a means of identification, as a card or bracelet containing official or approved identification information.

verb (used with object), ID'd or IDed or ID'ed, ID'ing or ID·ing.

to identify.
to issue an ID to: Go to the admissions office if you haven't been ID'd yet. Unabridged Based on the Random House Unabridged Dictionary, © Random House, Inc. 2019

Examples from the Web for ided

Historical Examples of ided

  • Careful consideration that morning had dec ided Captain Wragge on advancing matters a little nearer to the crisis.

    No Name

    Wilkie Collins

British Dictionary definitions for ided


abbreviation for

identification (document)
Also: i.d inside diameter
Intelligence Department
Also: i.d intradermal




psychoanal the mass of primitive instincts and energies in the unconscious mind that, modified by the ego and the superego, underlies all psychic activity

Word Origin for id

C20: New Latin, from Latin: it; used to render German Es



the internet domain name for

Collins English Dictionary - Complete & Unabridged 2012 Digital Edition © William Collins Sons & Co. Ltd. 1979, 1986 © HarperCollins Publishers 1998, 2000, 2003, 2005, 2006, 2007, 2009, 2012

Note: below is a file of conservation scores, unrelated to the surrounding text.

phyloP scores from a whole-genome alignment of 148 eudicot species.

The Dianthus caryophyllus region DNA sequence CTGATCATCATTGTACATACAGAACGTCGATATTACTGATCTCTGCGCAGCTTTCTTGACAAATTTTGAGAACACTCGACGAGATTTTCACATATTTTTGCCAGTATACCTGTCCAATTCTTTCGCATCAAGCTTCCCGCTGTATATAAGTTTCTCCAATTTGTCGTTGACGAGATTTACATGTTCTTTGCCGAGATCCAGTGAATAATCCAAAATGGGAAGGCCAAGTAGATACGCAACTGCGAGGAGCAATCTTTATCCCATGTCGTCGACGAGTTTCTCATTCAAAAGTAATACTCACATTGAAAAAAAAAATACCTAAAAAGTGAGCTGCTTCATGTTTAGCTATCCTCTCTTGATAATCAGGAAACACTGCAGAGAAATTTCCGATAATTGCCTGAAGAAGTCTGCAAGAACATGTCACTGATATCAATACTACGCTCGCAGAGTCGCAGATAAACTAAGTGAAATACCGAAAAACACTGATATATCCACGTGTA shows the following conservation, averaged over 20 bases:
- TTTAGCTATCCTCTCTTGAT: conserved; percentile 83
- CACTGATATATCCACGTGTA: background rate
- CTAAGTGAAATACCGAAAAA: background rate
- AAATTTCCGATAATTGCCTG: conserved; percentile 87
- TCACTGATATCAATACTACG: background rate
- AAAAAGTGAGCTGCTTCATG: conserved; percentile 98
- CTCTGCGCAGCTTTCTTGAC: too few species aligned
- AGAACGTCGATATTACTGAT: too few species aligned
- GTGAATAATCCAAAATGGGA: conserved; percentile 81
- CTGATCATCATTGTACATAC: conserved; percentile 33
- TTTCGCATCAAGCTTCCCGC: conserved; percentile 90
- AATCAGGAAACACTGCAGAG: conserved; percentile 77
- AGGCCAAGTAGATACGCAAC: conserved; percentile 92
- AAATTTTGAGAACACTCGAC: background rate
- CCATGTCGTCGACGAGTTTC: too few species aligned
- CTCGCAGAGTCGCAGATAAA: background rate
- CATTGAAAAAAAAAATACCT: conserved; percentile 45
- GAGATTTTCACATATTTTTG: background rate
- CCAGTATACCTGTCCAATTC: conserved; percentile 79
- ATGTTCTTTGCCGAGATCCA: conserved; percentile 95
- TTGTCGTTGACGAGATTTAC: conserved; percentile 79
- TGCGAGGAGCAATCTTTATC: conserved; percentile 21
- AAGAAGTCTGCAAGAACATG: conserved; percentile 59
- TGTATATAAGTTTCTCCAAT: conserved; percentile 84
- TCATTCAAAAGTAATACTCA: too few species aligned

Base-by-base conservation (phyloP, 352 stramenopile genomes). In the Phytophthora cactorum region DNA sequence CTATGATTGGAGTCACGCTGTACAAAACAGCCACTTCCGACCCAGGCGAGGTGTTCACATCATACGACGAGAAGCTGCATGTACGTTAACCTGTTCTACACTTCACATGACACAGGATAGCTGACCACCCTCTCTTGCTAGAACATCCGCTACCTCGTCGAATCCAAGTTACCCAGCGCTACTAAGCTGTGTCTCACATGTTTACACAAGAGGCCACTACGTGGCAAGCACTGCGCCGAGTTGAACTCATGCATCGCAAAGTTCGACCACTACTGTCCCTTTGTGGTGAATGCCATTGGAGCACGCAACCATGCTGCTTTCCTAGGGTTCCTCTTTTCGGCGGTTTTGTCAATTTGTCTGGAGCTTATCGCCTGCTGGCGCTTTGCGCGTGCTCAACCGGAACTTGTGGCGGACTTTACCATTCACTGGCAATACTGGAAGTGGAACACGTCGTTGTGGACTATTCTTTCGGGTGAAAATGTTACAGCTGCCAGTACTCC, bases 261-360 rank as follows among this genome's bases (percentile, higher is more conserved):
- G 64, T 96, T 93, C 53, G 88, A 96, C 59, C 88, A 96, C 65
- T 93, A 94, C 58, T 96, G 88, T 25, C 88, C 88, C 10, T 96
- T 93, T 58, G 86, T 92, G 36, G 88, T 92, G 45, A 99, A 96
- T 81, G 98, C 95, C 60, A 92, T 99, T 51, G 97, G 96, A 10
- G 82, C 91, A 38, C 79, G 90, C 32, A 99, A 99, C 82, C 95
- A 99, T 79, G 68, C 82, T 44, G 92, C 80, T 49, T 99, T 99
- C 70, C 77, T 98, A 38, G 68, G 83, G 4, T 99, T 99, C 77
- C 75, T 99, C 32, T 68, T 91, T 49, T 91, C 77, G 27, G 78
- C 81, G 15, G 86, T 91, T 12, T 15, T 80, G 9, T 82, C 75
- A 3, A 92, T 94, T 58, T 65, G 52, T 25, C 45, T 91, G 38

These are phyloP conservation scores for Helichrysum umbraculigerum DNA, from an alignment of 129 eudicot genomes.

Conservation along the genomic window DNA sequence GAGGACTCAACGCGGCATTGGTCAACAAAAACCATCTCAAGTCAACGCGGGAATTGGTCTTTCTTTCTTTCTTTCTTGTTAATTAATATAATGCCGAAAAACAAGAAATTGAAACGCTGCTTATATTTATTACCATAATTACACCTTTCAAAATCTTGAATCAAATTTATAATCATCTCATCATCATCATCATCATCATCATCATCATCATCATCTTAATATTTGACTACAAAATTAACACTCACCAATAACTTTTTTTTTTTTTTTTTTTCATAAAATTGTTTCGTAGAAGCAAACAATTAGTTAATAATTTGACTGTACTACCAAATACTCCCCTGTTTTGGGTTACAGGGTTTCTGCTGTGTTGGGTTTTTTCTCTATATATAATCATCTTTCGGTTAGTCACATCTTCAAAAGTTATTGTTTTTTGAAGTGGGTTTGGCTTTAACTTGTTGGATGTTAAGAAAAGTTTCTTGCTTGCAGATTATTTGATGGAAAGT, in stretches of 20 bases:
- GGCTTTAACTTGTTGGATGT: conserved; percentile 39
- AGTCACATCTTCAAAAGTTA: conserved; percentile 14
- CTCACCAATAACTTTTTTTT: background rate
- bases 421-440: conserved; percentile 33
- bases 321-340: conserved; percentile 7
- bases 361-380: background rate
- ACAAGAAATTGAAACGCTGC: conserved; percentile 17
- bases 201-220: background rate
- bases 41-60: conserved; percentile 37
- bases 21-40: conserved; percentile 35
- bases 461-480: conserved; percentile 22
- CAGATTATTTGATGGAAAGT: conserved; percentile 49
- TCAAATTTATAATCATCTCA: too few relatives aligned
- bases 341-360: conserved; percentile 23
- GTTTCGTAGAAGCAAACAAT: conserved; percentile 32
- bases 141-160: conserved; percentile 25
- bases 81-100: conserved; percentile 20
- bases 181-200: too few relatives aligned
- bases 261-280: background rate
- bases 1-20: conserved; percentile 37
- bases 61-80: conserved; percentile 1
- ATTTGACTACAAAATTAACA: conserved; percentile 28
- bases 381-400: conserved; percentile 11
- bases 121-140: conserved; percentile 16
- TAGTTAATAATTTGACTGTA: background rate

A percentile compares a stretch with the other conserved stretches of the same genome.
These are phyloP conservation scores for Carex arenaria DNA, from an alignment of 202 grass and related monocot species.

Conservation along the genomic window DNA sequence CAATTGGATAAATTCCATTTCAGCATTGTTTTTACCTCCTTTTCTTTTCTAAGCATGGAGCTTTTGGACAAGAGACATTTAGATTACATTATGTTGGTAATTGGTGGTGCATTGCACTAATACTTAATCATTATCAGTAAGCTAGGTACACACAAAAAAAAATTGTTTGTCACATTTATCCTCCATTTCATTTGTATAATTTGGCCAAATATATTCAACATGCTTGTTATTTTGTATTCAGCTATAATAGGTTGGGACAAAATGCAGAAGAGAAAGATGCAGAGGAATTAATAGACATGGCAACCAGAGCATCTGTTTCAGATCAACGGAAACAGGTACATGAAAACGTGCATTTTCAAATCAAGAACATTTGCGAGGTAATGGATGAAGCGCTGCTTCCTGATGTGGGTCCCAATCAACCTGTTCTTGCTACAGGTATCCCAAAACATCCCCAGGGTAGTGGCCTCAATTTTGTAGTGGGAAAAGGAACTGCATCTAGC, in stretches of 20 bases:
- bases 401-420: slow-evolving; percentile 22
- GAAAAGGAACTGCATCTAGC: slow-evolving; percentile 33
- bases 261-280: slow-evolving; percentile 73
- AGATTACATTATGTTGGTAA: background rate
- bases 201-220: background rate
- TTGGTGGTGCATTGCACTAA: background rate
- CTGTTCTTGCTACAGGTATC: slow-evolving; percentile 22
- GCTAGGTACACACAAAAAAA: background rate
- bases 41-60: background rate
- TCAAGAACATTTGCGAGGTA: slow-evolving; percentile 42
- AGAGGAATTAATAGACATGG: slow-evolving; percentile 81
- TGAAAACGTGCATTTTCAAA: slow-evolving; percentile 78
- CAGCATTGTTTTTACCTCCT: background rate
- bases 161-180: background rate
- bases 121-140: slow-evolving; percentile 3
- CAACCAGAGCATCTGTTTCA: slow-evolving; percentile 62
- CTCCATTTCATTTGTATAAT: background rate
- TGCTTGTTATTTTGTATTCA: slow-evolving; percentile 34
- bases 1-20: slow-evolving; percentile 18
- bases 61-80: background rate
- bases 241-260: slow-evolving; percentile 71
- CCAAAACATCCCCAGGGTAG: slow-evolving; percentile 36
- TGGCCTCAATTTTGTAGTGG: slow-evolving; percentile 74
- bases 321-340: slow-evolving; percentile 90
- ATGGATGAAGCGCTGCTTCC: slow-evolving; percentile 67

Word Origin and History for ided



1924, in Joan Riviere's translation of Freud's "Das Ich und das Es" (1923), from Latin id "it" (translation of German es "it" in Freud's title), used in psychoanalytical theory to denote the unconscious instinctual force. Latin id is from PIE pronomial stem *i- (see yon).

Online Etymology Dictionary, © 2010 Douglas Harper

ided in Medicine




In psychoanalytic theory, the division of the psyche that is totally unconscious and serves as the source of instinctual impulses and demands for immediate satisfaction of primitive needs.



infecting dose
The American Heritage® Stedman's Medical Dictionary Copyright © 2002, 2001, 1995 by Houghton Mifflin Company. Published by Houghton Mifflin Company.

ided in Culture


In Freudian theory, the part of the psyche associated with instinctual, repressed, or antisocial desires, usually sexual or aggressive. In its efforts to satisfy these desires, the id comes into conflict with the social and practical constraints enforced by the ego and superego. (See also pleasure principle.)

The New Dictionary of Cultural Literacy, Third Edition Copyright © 2005 by Houghton Mifflin Harcourt Publishing Company. Published by Houghton Mifflin Harcourt Publishing Company. All rights reserved.